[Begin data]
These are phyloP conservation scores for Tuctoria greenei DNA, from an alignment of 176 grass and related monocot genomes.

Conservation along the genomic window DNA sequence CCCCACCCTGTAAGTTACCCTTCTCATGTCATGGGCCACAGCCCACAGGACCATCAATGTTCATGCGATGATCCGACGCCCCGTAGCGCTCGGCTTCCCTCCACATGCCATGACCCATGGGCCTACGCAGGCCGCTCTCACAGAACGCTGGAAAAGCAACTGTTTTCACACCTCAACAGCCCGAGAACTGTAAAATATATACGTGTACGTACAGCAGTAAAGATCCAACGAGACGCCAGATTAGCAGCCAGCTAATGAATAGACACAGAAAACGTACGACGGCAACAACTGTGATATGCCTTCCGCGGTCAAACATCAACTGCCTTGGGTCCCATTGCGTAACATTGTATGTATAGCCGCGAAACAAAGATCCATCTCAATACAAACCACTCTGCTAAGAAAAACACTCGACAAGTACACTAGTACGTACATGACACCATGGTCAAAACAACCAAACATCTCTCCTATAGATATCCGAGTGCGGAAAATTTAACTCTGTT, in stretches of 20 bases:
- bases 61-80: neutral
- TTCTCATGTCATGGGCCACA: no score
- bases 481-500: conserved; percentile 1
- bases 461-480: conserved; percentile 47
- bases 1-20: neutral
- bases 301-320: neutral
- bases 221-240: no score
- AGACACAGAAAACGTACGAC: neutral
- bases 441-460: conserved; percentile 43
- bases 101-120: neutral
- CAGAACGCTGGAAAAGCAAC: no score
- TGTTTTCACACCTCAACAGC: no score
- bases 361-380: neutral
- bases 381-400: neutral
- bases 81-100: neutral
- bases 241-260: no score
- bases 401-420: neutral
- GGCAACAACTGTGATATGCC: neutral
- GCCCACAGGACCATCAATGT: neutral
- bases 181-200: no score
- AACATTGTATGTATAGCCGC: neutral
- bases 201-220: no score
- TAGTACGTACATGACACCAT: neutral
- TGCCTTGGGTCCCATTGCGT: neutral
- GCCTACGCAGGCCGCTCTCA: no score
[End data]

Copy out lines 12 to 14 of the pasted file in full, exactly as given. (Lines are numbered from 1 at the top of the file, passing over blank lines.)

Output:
- bases 101-120: neutral
- CAGAACGCTGGAAAAGCAAC: no score
- TGTTTTCACACCTCAACAGC: no score